Image credit: Dung beetles play an important ecological role, cleaning up after other animals. Pictured: A beetle rolling a ball of poop. ©NATURE PHOTO LIBRARY/ALAMY STOCK PHOTO

Spring 2024

One Animal’s Trash…

By Nicolas Brulliard
Spring 2024: One Animal’s Trash…

Dung beetles perform invaluable ecological and janitorial services, but their influence has long been overlooked. In Great Smoky Mountains, researchers are finally giving much-deserved attention to the mighty insects.

For months, Maggie Mamantov traveled to points high and low in Great Smoky Mountains National Park to set up traps in the park’s forests and meadows. The traps consisted of simple plastic containers that Mamantov buried in the soil, but the key to her trapping success was the bait: tennis-ball-size spheres of cow dung.

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Dung beetles are not as celebrated as the park’s black bears and elk, but they arguably play as important an ecological role as the park’s larger denizens — they clean up after them. To a dung beetle, mammals’ droppings are everything. Some beetles nest and mate directly in dung piles or patties, and most adults feed on feces. But more importantly, several species bury excrement — along with the seeds it contains — underground, aerating the soil and moving nutrients where they’re needed. “Their role in the nitrogen and phosphorus cycling is really important,” said Mamantov, who recently published the results of her survey of dung beetles in Great Smoky Mountains with Kimberly Sheldon, her colleague and then-doctoral adviser at the University of Tennessee. “And you know, there’s a lot of dung being produced in the park.”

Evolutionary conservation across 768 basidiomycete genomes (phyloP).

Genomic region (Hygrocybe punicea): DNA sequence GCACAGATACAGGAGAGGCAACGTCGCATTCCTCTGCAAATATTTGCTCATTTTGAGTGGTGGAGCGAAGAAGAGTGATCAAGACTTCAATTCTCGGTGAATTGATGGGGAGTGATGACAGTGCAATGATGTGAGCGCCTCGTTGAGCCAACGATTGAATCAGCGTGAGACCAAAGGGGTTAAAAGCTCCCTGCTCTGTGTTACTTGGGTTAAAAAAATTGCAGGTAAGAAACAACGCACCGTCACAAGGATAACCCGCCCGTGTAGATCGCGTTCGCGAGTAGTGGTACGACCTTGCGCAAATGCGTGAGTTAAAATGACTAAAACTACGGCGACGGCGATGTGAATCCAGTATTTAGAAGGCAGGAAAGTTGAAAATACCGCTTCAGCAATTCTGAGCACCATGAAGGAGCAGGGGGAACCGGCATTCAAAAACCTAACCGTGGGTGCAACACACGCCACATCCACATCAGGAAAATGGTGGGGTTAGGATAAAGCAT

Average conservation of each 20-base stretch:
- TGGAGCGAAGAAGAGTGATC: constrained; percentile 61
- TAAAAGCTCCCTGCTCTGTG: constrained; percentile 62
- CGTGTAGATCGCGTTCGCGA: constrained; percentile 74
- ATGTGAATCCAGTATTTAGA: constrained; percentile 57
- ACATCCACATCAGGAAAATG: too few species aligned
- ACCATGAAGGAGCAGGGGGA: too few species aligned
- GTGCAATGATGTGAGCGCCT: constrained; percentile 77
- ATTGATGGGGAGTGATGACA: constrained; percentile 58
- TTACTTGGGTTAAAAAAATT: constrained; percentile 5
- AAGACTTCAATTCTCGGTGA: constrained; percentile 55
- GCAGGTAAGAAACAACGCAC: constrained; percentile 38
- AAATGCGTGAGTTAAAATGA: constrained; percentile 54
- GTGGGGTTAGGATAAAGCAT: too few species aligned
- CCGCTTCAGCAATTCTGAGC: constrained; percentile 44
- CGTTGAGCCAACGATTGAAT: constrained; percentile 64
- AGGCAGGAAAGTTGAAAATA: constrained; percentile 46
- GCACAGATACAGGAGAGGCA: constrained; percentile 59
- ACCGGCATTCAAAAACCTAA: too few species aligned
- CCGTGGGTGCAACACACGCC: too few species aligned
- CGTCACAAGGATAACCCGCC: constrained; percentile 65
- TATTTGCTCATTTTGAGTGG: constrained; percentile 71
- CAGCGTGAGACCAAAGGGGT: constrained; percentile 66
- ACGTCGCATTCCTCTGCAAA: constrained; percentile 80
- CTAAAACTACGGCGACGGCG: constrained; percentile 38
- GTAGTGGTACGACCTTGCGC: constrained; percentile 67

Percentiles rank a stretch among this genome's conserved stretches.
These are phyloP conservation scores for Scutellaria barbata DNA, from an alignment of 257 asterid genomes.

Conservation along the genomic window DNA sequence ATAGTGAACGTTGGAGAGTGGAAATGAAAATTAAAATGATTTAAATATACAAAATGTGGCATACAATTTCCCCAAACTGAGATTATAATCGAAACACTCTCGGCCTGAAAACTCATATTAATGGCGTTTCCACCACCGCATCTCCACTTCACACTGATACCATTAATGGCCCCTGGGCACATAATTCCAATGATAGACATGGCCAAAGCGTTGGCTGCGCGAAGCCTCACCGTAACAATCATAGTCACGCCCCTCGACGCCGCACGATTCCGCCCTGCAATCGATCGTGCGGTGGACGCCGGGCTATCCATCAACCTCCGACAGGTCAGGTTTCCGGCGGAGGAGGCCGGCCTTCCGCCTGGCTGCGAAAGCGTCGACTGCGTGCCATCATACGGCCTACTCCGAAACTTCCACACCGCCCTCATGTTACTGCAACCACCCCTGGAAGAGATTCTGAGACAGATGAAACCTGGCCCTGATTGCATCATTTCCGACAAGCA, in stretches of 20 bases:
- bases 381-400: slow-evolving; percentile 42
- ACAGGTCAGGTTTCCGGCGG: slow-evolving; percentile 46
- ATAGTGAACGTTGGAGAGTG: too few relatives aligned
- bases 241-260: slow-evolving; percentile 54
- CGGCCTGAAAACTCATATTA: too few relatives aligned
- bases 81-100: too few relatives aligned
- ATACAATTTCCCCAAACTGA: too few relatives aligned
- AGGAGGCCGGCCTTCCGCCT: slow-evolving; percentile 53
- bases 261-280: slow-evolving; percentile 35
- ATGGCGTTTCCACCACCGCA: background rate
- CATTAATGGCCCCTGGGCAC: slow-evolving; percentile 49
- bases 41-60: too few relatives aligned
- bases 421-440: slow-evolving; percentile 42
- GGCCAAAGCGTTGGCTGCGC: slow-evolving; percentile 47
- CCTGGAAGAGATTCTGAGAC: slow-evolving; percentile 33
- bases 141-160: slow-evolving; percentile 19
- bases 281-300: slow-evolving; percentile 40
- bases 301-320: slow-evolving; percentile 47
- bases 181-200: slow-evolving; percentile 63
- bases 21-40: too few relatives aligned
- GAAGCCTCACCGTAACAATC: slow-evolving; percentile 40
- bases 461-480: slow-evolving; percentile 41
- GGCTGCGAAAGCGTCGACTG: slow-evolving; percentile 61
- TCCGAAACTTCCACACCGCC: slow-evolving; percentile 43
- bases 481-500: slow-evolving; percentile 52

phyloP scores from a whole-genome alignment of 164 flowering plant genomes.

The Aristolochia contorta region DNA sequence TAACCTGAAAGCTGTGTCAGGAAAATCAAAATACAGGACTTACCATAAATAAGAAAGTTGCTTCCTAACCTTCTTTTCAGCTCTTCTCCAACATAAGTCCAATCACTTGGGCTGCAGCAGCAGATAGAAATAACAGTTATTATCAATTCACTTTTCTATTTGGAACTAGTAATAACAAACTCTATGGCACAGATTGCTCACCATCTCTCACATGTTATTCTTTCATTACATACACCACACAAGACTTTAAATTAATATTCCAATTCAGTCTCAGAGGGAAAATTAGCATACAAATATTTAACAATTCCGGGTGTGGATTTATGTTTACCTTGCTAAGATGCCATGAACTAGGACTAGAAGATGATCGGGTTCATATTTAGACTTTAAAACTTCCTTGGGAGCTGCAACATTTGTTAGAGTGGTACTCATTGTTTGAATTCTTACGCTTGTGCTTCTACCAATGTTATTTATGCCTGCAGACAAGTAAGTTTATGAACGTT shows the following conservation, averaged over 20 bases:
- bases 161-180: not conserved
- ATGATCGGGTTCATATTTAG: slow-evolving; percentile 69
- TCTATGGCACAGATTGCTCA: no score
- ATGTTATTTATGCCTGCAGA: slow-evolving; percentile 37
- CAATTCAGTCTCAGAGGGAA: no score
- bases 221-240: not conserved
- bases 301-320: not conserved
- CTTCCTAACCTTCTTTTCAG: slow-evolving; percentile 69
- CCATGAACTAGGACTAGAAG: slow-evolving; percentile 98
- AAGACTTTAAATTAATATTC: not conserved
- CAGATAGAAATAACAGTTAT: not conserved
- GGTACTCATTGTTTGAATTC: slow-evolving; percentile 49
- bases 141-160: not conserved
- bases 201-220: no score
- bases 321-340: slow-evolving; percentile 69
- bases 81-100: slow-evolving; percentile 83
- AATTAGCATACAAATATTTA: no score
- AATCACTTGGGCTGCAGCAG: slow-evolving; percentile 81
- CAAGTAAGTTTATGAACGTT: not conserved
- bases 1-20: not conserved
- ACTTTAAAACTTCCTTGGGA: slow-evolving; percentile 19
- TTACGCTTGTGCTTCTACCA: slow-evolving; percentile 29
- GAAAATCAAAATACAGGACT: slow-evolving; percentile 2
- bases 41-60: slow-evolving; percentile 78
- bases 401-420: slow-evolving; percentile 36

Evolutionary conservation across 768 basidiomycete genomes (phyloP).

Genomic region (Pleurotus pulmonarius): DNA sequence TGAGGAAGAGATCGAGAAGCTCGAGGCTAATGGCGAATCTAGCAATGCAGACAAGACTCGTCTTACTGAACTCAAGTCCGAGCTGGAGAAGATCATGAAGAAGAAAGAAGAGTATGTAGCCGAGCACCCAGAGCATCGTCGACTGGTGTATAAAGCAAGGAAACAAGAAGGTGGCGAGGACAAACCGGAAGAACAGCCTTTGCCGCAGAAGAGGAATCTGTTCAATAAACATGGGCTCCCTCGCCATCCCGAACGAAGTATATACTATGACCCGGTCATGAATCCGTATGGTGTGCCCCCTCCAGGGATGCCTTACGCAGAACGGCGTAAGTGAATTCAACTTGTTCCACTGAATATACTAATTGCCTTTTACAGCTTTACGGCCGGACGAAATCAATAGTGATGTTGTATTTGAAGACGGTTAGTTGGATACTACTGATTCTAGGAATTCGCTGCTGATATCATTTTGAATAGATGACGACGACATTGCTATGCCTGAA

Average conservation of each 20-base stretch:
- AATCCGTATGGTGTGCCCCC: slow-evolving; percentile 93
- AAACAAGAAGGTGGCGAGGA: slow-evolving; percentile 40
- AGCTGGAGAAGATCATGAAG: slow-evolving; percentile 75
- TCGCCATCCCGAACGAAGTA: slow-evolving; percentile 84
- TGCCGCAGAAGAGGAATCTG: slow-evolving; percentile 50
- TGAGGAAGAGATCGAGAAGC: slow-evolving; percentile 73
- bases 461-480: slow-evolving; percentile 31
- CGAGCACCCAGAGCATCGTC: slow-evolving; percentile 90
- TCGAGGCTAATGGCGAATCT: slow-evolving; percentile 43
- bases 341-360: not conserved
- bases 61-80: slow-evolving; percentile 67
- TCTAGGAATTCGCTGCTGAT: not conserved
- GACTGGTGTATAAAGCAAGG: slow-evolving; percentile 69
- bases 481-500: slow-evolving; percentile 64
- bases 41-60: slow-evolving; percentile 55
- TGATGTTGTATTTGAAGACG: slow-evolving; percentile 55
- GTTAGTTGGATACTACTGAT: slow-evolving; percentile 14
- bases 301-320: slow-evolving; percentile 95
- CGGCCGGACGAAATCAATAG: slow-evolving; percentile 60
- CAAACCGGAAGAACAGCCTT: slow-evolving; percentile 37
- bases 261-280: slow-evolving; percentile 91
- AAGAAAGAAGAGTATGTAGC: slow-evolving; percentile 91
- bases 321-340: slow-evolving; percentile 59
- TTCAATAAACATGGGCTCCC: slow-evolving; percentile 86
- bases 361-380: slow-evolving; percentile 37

For more than 25 years, scores of scientists have participated in a massive and unparalleled effort to document every single species in Great Smoky Mountains, from microbes to towering tulip trees, but until Mamantov’s survey, nobody had conducted a formal inventory of dung beetles in the park. Mamantov was especially interested in determining the relative abundance and distribution of nonnative species. Decades ago, European dung beetles were introduced by cattle ranchers and federal and state agencies to various parts of the country. The insects have since spread to other areas, and some scientists are concerned that they might be squeezing out native species. Given the crucial roles dung beetles play in the park, it’s surprising they’ve received so little attention, said Will Kuhn, the director of science and research at Discover Life in America, the nonprofit that supervises the All Taxa Biodiversity Inventory project that has cataloged more than a quarter of the estimated 60,000 to 80,000 species in Great Smoky Mountains. At the same time, “it’s not that surprising, just because there aren’t that many people in the world that work on dung beetles,” he said.

Most dung beetles lay their eggs in dung, which serves as a food supply for the larvae, but species fall into three so-called guilds based on their breeding behaviors. Dwellers leave the dung in place and reproduce there, but tunnelers dig right underneath the patty and bring pieces of it down the hole. Rollers also bury the dung, but only after they’ve shaped it into a perfectly spherical ball and rolled it to a suitable location with their muscular middle and hind legs. (One Onthophagus taurus, a tunneler, was hailed as the strongest insect in the world after it pulled 1,141 times its own weight — the equivalent of an adult human pulling six double-decker buses full of passengers.) That rolling behavior drew the attention of ancient Egyptians, who reportedly believed that Khepri, the scarab-faced god, similarly rolled the sun across the sky.

The services beetles provide are especially helpful to cattle ranchers, as cows produce large amounts of dung spread over relatively concentrated areas. “Cattle in particular don’t like to graze around their dung,” Mamantov said. “And so having the cow patties move underground faster means there’s a larger percentage of the grazing land that is suitable for cattle.” In addition, by breaking down patties, beetles reduce breeding grounds for flies and other parasites and help decrease their populations. But while the benefits of nonnative dung beetles to the cattle industry are well documented, questions remain about the possible drawbacks of imported species.